To Sherlock Holmes, Irene Adler was simply “the woman". A lovely and capable amateur detective who first appeared in Conan Doyle’s Scandal in Bohemia, Irene is the heroine of Carole Nelson Douglas’ fabulous history-mystery series.
After a stunning debut in Good Night, Mr. Holmes, Irene returns to life and action in France. When she spies a suspicious corpse being hauled out of the Seine, Irene is quickly cured of moping about the inconveniences of being purportedly dead. The body’s missing finger and unusual tatoo set Irene’s keen detective’s mind in motion. As the pace quickens, a most intriguing case emerges - one that draws Sherlock Holmes from across the English Channel.
With Virginia Leishman and Patrick Tull’s dramatic narrations, you will find yourself rubbing shoulders with the Crown Prince of Monaco, getting to know the divine Sarah Berndhart, and eventually coming face to face with Holmes himself. The narrators’ superb performances bring out all the glamor and excitement of Irene’s amazing adventures.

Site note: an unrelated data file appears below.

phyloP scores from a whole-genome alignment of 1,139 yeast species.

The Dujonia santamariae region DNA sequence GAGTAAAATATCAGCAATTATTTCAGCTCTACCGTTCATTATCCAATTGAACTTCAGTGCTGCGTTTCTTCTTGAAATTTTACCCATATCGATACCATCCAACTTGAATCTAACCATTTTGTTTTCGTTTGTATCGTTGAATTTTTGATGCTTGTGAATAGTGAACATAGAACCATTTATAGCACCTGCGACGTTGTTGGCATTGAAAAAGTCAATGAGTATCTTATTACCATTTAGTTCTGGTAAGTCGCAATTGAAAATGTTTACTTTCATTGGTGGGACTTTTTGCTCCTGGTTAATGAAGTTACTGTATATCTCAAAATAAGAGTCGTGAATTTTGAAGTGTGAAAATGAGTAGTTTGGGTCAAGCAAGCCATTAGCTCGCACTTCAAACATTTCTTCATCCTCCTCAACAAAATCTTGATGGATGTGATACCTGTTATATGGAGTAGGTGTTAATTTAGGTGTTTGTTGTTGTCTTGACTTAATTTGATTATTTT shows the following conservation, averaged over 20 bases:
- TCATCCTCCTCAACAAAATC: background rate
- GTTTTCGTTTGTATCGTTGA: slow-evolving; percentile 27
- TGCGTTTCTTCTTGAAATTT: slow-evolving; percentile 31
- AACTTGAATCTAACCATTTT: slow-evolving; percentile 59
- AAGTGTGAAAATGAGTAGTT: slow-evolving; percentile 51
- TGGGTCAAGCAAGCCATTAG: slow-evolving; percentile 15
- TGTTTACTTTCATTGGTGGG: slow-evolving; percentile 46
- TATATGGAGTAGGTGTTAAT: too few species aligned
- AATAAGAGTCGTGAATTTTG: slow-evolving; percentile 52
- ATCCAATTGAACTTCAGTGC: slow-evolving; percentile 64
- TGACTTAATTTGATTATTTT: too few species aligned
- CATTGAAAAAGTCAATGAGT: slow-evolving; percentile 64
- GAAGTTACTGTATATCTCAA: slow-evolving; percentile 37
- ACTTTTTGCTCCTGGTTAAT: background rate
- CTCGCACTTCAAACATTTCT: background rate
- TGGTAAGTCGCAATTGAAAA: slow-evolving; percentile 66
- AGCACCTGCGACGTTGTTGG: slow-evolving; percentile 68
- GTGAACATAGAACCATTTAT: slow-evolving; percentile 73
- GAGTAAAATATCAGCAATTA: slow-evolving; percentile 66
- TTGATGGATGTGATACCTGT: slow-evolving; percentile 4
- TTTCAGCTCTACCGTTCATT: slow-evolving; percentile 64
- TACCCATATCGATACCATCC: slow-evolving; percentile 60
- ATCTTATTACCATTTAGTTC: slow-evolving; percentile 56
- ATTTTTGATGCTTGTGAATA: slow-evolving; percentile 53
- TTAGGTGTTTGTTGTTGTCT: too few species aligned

©1990 Carole Nelson Douglas (P)1999 Recorded Books
Narrative makes the world go round.
This is a decently put together period mystery, but I prefer the Mary Russell type sleuth more than Peabody - Here Irene Adler is the flamboyant Victorian sleuth and her companion is her proper Victorian chronicler. The take on Holmes is good. Note that Patrick Tull narrates only scattered short sections as Holmes and Watson. Virginia Leishman narrates most of the work -- she's good, but Tull, who was an acquired taste for me, just makes me want to hear more of him as Holmes and less of Adler.
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